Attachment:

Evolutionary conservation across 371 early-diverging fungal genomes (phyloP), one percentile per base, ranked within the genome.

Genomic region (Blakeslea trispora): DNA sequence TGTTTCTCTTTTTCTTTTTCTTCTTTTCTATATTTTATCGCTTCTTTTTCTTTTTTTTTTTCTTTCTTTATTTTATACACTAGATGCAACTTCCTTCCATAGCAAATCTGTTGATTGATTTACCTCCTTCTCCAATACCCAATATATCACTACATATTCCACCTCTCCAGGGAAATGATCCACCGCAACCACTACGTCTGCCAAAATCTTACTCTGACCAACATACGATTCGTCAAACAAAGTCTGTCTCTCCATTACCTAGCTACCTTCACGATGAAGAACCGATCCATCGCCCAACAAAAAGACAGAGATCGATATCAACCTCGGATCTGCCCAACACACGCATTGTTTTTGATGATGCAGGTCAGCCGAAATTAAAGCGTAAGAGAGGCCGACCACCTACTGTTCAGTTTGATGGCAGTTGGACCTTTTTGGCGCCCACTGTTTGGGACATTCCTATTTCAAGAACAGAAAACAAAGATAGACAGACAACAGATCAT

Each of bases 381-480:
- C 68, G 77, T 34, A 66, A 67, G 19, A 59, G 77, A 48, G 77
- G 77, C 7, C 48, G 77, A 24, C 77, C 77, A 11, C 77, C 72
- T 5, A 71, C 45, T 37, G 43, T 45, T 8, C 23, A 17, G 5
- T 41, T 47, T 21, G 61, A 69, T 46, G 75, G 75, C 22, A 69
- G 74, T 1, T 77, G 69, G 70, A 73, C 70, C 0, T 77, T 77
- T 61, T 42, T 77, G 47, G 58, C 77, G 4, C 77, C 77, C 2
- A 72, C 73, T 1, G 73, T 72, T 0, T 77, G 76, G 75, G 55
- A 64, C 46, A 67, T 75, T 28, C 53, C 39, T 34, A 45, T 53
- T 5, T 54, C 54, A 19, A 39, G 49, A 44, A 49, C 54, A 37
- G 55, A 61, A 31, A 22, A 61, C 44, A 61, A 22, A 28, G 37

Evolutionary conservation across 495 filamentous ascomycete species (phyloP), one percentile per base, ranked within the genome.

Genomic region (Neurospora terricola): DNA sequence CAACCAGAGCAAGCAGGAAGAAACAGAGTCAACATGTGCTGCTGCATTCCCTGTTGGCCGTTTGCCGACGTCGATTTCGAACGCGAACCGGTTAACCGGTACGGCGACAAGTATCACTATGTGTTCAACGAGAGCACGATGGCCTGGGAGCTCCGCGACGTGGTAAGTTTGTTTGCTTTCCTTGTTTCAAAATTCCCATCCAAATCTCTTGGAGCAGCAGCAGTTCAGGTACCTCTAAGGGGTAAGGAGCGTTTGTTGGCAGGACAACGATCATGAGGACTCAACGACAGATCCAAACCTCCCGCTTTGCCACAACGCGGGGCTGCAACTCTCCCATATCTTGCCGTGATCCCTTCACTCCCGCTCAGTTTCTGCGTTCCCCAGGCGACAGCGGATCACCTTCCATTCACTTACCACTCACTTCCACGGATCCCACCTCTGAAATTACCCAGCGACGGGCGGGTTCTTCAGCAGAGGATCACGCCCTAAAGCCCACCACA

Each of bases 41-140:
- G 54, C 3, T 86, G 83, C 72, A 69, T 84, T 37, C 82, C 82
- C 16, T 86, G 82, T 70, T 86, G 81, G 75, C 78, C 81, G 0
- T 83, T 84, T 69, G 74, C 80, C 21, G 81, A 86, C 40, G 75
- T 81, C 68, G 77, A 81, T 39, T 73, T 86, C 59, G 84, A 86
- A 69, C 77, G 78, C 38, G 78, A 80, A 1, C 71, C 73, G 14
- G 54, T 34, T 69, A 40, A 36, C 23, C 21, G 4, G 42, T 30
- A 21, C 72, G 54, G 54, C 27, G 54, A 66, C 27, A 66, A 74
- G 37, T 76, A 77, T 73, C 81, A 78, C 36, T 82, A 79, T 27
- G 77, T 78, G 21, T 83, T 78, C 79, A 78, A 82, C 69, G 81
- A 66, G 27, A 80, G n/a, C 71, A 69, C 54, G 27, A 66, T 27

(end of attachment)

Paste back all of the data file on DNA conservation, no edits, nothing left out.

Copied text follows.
Evolutionary conservation across 371 early-diverging fungal genomes (phyloP), one percentile per base, ranked within the genome.

Genomic region (Blakeslea trispora): DNA sequence TGTTTCTCTTTTTCTTTTTCTTCTTTTCTATATTTTATCGCTTCTTTTTCTTTTTTTTTTTCTTTCTTTATTTTATACACTAGATGCAACTTCCTTCCATAGCAAATCTGTTGATTGATTTACCTCCTTCTCCAATACCCAATATATCACTACATATTCCACCTCTCCAGGGAAATGATCCACCGCAACCACTACGTCTGCCAAAATCTTACTCTGACCAACATACGATTCGTCAAACAAAGTCTGTCTCTCCATTACCTAGCTACCTTCACGATGAAGAACCGATCCATCGCCCAACAAAAAGACAGAGATCGATATCAACCTCGGATCTGCCCAACACACGCATTGTTTTTGATGATGCAGGTCAGCCGAAATTAAAGCGTAAGAGAGGCCGACCACCTACTGTTCAGTTTGATGGCAGTTGGACCTTTTTGGCGCCCACTGTTTGGGACATTCCTATTTCAAGAACAGAAAACAAAGATAGACAGACAACAGATCAT

Each of bases 381-480:
- C 68, G 77, T 34, A 66, A 67, G 19, A 59, G 77, A 48, G 77
- G 77, C 7, C 48, G 77, A 24, C 77, C 77, A 11, C 77, C 72
- T 5, A 71, C 45, T 37, G 43, T 45, T 8, C 23, A 17, G 5
- T 41, T 47, T 21, G 61, A 69, T 46, G 75, G 75, C 22, A 69
- G 74, T 1, T 77, G 69, G 70, A 73, C 70, C 0, T 77, T 77
- T 61, T 42, T 77, G 47, G 58, C 77, G 4, C 77, C 77, C 2
- A 72, C 73, T 1, G 73, T 72, T 0, T 77, G 76, G 75, G 55
- A 64, C 46, A 67, T 75, T 28, C 53, C 39, T 34, A 45, T 53
- T 5, T 54, C 54, A 19, A 39, G 49, A 44, A 49, C 54, A 37
- G 55, A 61, A 31, A 22, A 61, C 44, A 61, A 22, A 28, G 37

Evolutionary conservation across 495 filamentous ascomycete species (phyloP), one percentile per base, ranked within the genome.

Genomic region (Neurospora terricola): DNA sequence CAACCAGAGCAAGCAGGAAGAAACAGAGTCAACATGTGCTGCTGCATTCCCTGTTGGCCGTTTGCCGACGTCGATTTCGAACGCGAACCGGTTAACCGGTACGGCGACAAGTATCACTATGTGTTCAACGAGAGCACGATGGCCTGGGAGCTCCGCGACGTGGTAAGTTTGTTTGCTTTCCTTGTTTCAAAATTCCCATCCAAATCTCTTGGAGCAGCAGCAGTTCAGGTACCTCTAAGGGGTAAGGAGCGTTTGTTGGCAGGACAACGATCATGAGGACTCAACGACAGATCCAAACCTCCCGCTTTGCCACAACGCGGGGCTGCAACTCTCCCATATCTTGCCGTGATCCCTTCACTCCCGCTCAGTTTCTGCGTTCCCCAGGCGACAGCGGATCACCTTCCATTCACTTACCACTCACTTCCACGGATCCCACCTCTGAAATTACCCAGCGACGGGCGGGTTCTTCAGCAGAGGATCACGCCCTAAAGCCCACCACA

Each of bases 41-140:
- G 54, C 3, T 86, G 83, C 72, A 69, T 84, T 37, C 82, C 82
- C 16, T 86, G 82, T 70, T 86, G 81, G 75, C 78, C 81, G 0
- T 83, T 84, T 69, G 74, C 80, C 21, G 81, A 86, C 40, G 75
- T 81, C 68, G 77, A 81, T 39, T 73, T 86, C 59, G 84, A 86
- A 69, C 77, G 78, C 38, G 78, A 80, A 1, C 71, C 73, G 14
- G 54, T 34, T 69, A 40, A 36, C 23, C 21, G 4, G 42, T 30
- A 21, C 72, G 54, G 54, C 27, G 54, A 66, C 27, A 66, A 74
- G 37, T 76, A 77, T 73, C 81, A 78, C 36, T 82, A 79, T 27
- G 77, T 78, G 21, T 83, T 78, C 79, A 78, A 82, C 69, G 81
- A 66, G 27, A 80, G n/a, C 71, A 69, C 54, G 27, A 66, T 27